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Society & Culture

Women Who Don't Want Babies

January 3, 2014
Sahar Bayati
7 min read
Women Who Don't Want Babies
Women Who Don't Want Babies

Women Who Don't Want Babies

“Can you imagine me being pregnant for nine months?” asks Mahsheed, a 30-year-old woman who works as an emergency worker for the Iranian Red Crescent Society. Life in such a profession has been tough, but there's something she's absolutely sure about: she does not want to have any children.

“I've worked side by side with male emergency workers on many missions,” she says. “How could I go out on a mission if I had a child? How could I pay attention to my job like before? The thought of the child that I'd left at home would always preoccupy me.”

Despite the myriad difficulties Iranian women face holding public positions in the workforce, their presence across virtually every sector in Iranian society has long been a reality. But increasingly many Iranian women say their careers are becoming more important to them than motherhood. Women like Mahsheed, whose jobs are demanding, adrenaline-charged, and have required years of training, the transition to the staid pace often required of working mothers in Iran is not an option. “With children, I could be prevented from going on challenging missions for years,” she says.

Mahsheed describes colleagues in the same field whose organizations tranferred them to desk jobs after returning from maternity leave. While Iranian society is open enough to women working in such traditionally male sectors, the willingness to accommodate working mothers in such professions is lagging behind. “I cannot imagine myself out of the field, bound to a desk,” she says.

Although Iranian cultural mores have shifted significantly in recent decades, responding to social and economic shifts that have seen women become breadwinners and attain higher education in impressive numbers, society still views motherhood as a crucial part of women's identity. What seems to be changing today, however, is that more and more Iranian women are shunning this traditional expectation altogether, pushing back against the adage that “paradise lies at the feet of mothers.”

A recent study by the Iranian Sociological Association (ISA) found that 60 percent of Iran's present young generation, defined as women who are today in their 20s and early 30s, say they are not interested in having children. A substantial reported that they were undecided, while only five percent said unequivocally that they wanted children. The reasons women most frequently cited were the lack of means and resources available to bring up children properly, challenges balancing work and family, and simple lifestyle preference.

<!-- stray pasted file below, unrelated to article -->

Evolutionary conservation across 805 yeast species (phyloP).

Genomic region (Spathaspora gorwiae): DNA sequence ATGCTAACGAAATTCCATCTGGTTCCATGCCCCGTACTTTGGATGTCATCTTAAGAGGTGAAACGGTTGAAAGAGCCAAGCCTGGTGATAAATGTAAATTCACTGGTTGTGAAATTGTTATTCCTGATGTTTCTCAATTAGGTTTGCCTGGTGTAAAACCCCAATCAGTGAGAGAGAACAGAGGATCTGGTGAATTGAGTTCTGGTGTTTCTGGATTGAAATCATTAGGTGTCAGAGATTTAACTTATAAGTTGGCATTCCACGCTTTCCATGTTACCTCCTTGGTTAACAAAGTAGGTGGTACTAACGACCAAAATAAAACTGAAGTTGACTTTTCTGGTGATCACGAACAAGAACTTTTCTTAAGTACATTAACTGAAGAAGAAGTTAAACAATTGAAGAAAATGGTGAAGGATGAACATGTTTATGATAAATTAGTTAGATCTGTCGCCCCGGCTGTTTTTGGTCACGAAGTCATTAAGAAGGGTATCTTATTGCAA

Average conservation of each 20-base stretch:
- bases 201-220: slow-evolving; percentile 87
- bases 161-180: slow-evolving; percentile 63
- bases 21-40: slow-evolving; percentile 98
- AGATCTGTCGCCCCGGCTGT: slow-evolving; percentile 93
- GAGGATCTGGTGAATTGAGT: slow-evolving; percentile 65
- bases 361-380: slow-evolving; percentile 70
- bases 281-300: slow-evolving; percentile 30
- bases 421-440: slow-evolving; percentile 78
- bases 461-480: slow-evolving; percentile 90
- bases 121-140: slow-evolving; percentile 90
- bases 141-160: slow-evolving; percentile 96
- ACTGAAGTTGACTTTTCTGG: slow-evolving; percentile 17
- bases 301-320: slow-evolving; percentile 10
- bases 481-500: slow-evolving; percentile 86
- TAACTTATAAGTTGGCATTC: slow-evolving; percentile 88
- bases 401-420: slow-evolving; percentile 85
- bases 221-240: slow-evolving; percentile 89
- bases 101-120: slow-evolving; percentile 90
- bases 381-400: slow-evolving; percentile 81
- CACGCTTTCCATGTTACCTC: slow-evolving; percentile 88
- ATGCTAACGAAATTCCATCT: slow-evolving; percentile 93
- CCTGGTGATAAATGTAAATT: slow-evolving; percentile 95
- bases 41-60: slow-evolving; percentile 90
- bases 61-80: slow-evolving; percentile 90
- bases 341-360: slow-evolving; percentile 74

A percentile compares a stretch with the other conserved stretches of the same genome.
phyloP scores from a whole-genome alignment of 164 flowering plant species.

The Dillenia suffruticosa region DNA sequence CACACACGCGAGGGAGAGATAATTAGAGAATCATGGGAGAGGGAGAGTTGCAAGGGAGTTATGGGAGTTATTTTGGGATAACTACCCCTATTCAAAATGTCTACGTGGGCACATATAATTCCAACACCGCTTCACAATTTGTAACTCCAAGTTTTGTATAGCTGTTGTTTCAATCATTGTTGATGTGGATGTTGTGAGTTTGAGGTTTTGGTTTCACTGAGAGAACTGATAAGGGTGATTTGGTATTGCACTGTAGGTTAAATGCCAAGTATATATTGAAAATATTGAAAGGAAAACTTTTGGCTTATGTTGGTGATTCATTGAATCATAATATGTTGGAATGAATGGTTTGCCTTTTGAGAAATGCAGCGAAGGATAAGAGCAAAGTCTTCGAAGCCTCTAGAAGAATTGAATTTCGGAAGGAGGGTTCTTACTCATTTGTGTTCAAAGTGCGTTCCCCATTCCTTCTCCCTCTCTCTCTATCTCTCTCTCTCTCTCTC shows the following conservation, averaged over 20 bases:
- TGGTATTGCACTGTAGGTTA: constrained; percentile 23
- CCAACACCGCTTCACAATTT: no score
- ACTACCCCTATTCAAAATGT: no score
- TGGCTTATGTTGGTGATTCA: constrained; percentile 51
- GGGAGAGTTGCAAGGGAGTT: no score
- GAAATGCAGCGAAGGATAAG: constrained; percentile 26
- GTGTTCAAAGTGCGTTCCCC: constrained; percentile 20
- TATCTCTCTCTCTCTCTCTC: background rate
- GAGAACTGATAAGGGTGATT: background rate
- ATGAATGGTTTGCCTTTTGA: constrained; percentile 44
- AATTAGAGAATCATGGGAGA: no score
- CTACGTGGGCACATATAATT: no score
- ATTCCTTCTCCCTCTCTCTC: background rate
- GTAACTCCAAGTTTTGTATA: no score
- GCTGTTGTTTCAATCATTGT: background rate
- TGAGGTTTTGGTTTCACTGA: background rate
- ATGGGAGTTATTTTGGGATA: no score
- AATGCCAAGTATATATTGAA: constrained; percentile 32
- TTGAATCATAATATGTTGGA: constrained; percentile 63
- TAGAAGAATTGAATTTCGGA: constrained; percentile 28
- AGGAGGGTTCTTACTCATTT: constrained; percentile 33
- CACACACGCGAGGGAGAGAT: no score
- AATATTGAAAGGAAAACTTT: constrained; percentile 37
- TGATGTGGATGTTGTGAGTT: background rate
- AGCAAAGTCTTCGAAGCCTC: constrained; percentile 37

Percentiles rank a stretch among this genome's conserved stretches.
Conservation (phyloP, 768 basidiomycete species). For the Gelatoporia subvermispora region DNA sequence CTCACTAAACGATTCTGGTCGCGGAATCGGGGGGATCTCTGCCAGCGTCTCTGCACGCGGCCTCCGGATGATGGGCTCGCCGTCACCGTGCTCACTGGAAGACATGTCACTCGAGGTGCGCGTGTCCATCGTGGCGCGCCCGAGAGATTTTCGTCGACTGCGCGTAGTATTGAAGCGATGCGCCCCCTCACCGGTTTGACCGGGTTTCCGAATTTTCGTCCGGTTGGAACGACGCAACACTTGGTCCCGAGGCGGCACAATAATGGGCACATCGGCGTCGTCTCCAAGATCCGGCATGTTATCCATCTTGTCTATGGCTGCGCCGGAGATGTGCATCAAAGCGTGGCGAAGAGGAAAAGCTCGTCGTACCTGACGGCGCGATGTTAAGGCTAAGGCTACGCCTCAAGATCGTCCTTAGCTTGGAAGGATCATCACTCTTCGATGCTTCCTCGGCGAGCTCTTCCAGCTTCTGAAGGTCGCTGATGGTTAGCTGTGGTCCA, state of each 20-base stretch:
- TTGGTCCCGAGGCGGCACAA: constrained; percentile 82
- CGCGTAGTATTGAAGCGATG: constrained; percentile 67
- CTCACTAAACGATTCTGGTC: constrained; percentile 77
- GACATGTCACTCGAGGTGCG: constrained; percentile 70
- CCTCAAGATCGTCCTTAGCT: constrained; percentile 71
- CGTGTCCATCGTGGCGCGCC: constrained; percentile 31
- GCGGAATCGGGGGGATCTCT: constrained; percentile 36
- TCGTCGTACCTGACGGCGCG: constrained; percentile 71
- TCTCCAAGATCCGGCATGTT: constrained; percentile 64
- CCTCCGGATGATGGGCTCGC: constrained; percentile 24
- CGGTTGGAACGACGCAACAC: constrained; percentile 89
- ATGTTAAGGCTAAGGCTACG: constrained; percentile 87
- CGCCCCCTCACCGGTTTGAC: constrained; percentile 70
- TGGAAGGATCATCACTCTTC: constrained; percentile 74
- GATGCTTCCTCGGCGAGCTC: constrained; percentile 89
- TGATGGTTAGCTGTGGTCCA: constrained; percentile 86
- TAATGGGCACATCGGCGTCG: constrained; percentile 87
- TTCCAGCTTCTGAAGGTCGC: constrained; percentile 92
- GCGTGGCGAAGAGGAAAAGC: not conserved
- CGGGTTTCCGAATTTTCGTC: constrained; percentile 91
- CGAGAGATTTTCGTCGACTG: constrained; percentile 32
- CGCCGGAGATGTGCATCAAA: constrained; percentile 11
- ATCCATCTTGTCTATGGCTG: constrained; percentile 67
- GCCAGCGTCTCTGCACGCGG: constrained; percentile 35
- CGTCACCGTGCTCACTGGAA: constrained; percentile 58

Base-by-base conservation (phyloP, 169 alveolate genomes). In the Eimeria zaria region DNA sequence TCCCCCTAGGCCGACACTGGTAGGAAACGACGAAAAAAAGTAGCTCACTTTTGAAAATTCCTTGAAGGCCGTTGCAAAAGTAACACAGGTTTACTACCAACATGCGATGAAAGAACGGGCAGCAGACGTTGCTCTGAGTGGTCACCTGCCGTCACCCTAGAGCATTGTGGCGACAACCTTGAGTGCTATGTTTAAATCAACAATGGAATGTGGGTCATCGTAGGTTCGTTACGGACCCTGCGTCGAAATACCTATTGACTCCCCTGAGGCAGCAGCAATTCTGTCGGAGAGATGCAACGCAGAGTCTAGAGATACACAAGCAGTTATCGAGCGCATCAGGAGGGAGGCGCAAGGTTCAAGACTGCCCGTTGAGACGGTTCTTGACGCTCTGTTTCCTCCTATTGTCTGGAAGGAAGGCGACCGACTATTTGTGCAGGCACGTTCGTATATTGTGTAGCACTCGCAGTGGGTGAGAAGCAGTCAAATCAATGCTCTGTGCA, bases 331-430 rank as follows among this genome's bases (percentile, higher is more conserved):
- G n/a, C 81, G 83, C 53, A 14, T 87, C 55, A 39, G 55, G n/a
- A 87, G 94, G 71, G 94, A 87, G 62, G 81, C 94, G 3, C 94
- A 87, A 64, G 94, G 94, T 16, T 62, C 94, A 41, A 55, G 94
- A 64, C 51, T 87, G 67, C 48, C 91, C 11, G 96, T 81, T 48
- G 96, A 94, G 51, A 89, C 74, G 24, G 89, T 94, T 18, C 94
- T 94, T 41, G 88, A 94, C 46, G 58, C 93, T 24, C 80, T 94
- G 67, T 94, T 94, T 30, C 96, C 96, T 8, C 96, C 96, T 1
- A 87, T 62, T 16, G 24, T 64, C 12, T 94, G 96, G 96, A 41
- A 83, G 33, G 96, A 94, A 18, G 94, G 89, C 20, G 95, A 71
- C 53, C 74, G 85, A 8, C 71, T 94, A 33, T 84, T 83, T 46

While the government frets of a birthrate that falls just under 2 children per family, it appears that Iranian young people are contemplating an even more dramatic phenomenon no-child policy.

A Tale of Three Generations

This seismic shift has taken place across three generations, according to a member of the Iranian Sociological Association (ISA). “The first generation has a mythical view of motherhood,” she told the newspaper Ghanoon. “They think that when a woman becomes a mother then she has to retreat from all other activities of her life, forget about her own needs and spend all her care and energy on being a mother.” The second generation, she said, still “believes in the motherhood myth, but also believes that they must both be mothers and work outside of home.” The third generation includes young women who regard motherhood dispassionately as a social role that will only undertake if the conditions society offers are acceptable.

Driving this change in outlook, says Simin Saeedi, an Iran-based psychologist, is the higher level of education and social awareness among third-generation women. “For these women, motherhood is no longer a duty or a mythology,” she says. “They know that the birth of every child would put very serious and grave responsibilities on their shoulders. They no longer believe in the adage that ‘He who provides the teeth shall provide the bread.’ They no longer view motherhood as the their only social duty or effective role.”